It is critical to design the fund in a way that ensures that low- and moderate-income communities benefit and are not actively harmed through, for example, gentrification from community investment that results in residents being priced out of their own communities. Requiring strong accountability, reporting, evaluation, and oversight mechanisms will be essential to this end. The Florida Future Fund should only provide funds to projects that deliver substantial community benefits and fill the service gaps that communities have identified as priorities through stakeholder engagement, such as energy efficiency improvements, pollution reduction, expanded tree canopy and building of parks, clean transportation and energy, and good jobs, among others. The fund should establish a continuous pipeline of engagement with communities, community-led organizations, and grassroots entities to ensure their substantive direction and input into the project development and selection process.

Applicants for funding should be required to demonstrate that they will provide benefits that communities need and are requesting—such as job creation, energy bill savings, and pollution reduction—and to report those metrics annually. For transparency, the Florida Future Fund should make a publicly available annual report that will be shared with the governor and the Florida Legislature. Project benefits and Florida Future Fund investments should also be evaluated annually by an independent reviewer.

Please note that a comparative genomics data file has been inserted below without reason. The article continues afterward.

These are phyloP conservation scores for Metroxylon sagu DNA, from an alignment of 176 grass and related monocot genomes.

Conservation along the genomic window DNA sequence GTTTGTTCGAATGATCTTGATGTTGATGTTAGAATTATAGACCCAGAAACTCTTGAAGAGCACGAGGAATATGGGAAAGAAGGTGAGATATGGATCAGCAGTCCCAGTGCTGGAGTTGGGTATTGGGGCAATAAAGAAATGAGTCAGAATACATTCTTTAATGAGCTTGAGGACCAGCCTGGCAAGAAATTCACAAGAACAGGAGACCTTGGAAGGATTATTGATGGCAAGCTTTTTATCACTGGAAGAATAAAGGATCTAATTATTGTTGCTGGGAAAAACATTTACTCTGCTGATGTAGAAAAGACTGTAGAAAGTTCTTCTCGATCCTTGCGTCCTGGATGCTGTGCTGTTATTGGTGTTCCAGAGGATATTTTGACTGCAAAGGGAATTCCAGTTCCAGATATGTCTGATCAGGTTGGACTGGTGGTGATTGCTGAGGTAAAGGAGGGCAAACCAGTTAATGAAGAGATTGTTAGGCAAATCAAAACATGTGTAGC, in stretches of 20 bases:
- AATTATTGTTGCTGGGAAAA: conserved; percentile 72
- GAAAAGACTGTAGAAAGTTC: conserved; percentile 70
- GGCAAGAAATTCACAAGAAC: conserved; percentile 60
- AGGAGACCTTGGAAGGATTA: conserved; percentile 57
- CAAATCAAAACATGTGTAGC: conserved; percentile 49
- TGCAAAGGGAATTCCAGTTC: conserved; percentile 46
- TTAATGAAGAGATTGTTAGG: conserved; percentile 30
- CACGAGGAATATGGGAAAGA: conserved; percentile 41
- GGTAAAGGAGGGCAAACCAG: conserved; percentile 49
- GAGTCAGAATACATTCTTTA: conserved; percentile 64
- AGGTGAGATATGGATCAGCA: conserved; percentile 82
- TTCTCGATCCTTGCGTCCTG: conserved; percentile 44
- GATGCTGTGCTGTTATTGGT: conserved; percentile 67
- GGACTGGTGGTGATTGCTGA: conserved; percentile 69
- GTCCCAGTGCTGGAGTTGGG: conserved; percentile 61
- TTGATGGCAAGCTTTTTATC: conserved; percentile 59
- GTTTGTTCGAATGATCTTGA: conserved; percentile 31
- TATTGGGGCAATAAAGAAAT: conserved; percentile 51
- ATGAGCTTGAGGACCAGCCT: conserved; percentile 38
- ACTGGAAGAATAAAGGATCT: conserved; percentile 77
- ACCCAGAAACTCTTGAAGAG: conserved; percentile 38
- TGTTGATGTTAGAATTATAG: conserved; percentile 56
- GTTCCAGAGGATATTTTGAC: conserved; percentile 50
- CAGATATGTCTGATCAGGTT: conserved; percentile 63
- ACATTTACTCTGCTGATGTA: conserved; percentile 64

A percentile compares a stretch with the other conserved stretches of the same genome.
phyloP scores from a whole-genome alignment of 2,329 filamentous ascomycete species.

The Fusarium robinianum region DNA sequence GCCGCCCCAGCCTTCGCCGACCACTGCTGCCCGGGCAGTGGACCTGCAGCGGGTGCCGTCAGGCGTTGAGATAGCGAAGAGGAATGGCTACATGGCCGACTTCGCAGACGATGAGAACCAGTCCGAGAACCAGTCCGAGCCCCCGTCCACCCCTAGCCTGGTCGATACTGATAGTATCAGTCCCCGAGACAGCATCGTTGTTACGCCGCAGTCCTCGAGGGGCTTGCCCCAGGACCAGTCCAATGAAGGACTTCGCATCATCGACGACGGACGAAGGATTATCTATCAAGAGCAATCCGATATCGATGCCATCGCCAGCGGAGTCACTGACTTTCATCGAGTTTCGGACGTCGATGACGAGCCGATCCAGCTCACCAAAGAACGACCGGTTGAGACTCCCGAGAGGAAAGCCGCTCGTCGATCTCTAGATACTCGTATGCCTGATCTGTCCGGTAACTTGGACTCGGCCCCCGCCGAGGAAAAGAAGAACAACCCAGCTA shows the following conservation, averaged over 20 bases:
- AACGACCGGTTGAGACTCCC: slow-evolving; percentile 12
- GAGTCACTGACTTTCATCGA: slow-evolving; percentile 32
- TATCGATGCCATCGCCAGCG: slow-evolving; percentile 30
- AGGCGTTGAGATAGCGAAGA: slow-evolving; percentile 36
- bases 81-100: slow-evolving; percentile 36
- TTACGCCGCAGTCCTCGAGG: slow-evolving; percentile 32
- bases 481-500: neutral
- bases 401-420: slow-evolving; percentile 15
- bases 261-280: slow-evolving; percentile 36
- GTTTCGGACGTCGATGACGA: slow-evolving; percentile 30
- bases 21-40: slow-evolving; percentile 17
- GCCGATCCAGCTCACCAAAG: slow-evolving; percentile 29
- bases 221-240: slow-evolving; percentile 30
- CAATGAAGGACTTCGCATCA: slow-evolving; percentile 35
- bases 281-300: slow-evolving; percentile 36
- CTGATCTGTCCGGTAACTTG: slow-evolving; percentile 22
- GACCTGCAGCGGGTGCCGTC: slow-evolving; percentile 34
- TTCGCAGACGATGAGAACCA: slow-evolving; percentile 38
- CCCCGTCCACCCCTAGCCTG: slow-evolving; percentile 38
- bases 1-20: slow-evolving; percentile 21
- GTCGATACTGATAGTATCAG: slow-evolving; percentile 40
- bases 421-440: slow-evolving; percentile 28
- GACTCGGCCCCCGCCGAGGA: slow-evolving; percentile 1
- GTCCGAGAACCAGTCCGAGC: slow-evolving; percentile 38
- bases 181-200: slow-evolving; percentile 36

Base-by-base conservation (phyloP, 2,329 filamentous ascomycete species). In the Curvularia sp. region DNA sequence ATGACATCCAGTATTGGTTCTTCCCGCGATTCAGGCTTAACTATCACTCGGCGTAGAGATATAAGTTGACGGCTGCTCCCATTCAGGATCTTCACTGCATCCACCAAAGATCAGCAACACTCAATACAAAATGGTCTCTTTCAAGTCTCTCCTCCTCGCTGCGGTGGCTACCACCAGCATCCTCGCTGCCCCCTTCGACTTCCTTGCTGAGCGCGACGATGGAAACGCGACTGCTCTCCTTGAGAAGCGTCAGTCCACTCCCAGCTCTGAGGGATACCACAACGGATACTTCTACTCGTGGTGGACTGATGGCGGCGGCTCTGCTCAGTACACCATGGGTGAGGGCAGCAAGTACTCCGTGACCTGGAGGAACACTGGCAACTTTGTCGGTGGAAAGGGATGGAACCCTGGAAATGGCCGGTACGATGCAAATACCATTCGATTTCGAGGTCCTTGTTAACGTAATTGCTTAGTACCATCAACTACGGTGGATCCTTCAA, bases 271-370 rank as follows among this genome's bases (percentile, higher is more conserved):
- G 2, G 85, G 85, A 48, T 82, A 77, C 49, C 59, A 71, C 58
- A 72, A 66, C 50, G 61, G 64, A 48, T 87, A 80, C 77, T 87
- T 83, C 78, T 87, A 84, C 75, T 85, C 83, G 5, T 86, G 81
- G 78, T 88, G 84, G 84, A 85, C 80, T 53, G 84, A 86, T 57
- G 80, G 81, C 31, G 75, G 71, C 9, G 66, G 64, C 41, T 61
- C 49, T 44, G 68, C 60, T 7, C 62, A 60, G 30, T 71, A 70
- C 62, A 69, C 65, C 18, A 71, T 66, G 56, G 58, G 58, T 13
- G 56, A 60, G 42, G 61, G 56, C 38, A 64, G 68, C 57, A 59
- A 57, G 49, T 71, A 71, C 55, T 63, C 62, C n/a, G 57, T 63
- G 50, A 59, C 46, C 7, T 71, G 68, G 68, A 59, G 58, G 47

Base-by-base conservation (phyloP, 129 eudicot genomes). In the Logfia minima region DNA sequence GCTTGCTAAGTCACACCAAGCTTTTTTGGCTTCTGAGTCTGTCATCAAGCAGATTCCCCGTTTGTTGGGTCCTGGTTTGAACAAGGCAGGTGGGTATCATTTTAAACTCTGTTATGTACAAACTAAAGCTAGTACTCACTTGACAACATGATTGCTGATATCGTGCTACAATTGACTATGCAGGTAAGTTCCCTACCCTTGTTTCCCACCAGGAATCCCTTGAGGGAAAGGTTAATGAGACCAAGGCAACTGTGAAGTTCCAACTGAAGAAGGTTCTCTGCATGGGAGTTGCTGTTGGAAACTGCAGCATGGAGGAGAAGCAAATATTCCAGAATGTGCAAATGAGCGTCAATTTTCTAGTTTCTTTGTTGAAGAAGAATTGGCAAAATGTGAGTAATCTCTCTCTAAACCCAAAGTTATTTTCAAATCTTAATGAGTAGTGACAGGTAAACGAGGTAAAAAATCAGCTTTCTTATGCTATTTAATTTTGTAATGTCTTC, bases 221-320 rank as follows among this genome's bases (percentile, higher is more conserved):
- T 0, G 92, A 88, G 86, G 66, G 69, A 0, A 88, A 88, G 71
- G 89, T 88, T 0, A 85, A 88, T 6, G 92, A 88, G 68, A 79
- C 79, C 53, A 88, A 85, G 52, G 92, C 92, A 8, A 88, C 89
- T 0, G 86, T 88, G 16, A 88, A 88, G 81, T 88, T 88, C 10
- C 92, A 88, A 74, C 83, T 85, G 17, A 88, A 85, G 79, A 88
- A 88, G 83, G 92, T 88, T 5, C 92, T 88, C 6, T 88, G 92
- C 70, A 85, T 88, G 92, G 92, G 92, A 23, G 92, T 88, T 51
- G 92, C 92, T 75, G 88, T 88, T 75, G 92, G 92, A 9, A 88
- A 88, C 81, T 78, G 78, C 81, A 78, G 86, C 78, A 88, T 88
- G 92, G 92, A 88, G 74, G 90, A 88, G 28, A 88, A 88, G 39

Given the affordable and workforce housing shortages and the rising cost of living in the state, the Florida Future Fund should also establish criteria to ensure that project developers work with local officials and community leaders to design and implement anti-displacement strategies.42 These strategies should seek to reduce the risk of longtime residents being displaced from their communities as neighborhood improvements and desirability drive up rents and increase the value of homes. Environmental gentrification is already a growing problem in Florida due to climate change impacts and must not be further encouraged and exacerbated by community investments that do not offer safeguards to retain historical populations.43

If the Florida Future Fund were to be placed within the governor’s office or another area within the state government, these safeguards would become necessary in order to protect against political interference or private interests that deviate from the fund’s critical mission to serve Florida communities. Furthermore, government accountability measures will look different from those for a nonprofit entity, and annual independent review will be especially critical.